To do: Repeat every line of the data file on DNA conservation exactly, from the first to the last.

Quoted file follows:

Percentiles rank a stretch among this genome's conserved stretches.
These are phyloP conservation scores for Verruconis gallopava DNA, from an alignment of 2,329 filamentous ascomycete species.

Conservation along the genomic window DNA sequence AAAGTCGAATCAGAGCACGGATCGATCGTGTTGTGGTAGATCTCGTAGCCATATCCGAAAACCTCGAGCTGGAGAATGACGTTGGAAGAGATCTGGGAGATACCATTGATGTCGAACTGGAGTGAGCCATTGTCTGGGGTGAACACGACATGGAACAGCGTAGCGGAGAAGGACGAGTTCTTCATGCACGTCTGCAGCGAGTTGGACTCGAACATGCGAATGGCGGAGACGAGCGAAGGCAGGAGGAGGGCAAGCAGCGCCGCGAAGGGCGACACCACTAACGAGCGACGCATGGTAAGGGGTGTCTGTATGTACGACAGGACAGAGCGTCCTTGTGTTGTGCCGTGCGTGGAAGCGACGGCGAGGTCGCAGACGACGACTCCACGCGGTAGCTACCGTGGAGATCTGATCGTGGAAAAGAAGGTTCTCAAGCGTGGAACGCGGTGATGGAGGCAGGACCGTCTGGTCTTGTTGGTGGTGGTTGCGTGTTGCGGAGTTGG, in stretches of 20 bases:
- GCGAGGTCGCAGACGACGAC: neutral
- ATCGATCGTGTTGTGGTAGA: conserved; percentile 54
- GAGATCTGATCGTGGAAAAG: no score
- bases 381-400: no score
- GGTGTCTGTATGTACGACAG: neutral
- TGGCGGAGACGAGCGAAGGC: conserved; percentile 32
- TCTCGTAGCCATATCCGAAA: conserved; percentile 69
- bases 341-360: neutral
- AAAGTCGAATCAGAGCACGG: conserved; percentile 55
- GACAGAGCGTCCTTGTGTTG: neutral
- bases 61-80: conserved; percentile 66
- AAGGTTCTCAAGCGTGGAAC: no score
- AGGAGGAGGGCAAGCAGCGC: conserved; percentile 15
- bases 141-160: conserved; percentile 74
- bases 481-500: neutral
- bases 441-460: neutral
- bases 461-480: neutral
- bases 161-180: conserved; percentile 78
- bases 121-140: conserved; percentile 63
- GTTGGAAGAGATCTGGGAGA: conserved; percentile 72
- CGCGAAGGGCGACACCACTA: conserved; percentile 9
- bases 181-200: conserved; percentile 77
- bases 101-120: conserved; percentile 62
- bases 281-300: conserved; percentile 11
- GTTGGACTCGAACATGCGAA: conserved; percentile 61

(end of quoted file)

Percentiles rank a stretch among this genome's conserved stretches.
These are phyloP conservation scores for Verruconis gallopava DNA, from an alignment of 2,329 filamentous ascomycete species.

Conservation along the genomic window DNA sequence AAAGTCGAATCAGAGCACGGATCGATCGTGTTGTGGTAGATCTCGTAGCCATATCCGAAAACCTCGAGCTGGAGAATGACGTTGGAAGAGATCTGGGAGATACCATTGATGTCGAACTGGAGTGAGCCATTGTCTGGGGTGAACACGACATGGAACAGCGTAGCGGAGAAGGACGAGTTCTTCATGCACGTCTGCAGCGAGTTGGACTCGAACATGCGAATGGCGGAGACGAGCGAAGGCAGGAGGAGGGCAAGCAGCGCCGCGAAGGGCGACACCACTAACGAGCGACGCATGGTAAGGGGTGTCTGTATGTACGACAGGACAGAGCGTCCTTGTGTTGTGCCGTGCGTGGAAGCGACGGCGAGGTCGCAGACGACGACTCCACGCGGTAGCTACCGTGGAGATCTGATCGTGGAAAAGAAGGTTCTCAAGCGTGGAACGCGGTGATGGAGGCAGGACCGTCTGGTCTTGTTGGTGGTGGTTGCGTGTTGCGGAGTTGG, in stretches of 20 bases:
- GCGAGGTCGCAGACGACGAC: neutral
- ATCGATCGTGTTGTGGTAGA: conserved; percentile 54
- GAGATCTGATCGTGGAAAAG: no score
- bases 381-400: no score
- GGTGTCTGTATGTACGACAG: neutral
- TGGCGGAGACGAGCGAAGGC: conserved; percentile 32
- TCTCGTAGCCATATCCGAAA: conserved; percentile 69
- bases 341-360: neutral
- AAAGTCGAATCAGAGCACGG: conserved; percentile 55
- GACAGAGCGTCCTTGTGTTG: neutral
- bases 61-80: conserved; percentile 66
- AAGGTTCTCAAGCGTGGAAC: no score
- AGGAGGAGGGCAAGCAGCGC: conserved; percentile 15
- bases 141-160: conserved; percentile 74
- bases 481-500: neutral
- bases 441-460: neutral
- bases 461-480: neutral
- bases 161-180: conserved; percentile 78
- bases 121-140: conserved; percentile 63
- GTTGGAAGAGATCTGGGAGA: conserved; percentile 72
- CGCGAAGGGCGACACCACTA: conserved; percentile 9
- bases 181-200: conserved; percentile 77
- bases 101-120: conserved; percentile 62
- bases 281-300: conserved; percentile 11
- GTTGGACTCGAACATGCGAA: conserved; percentile 61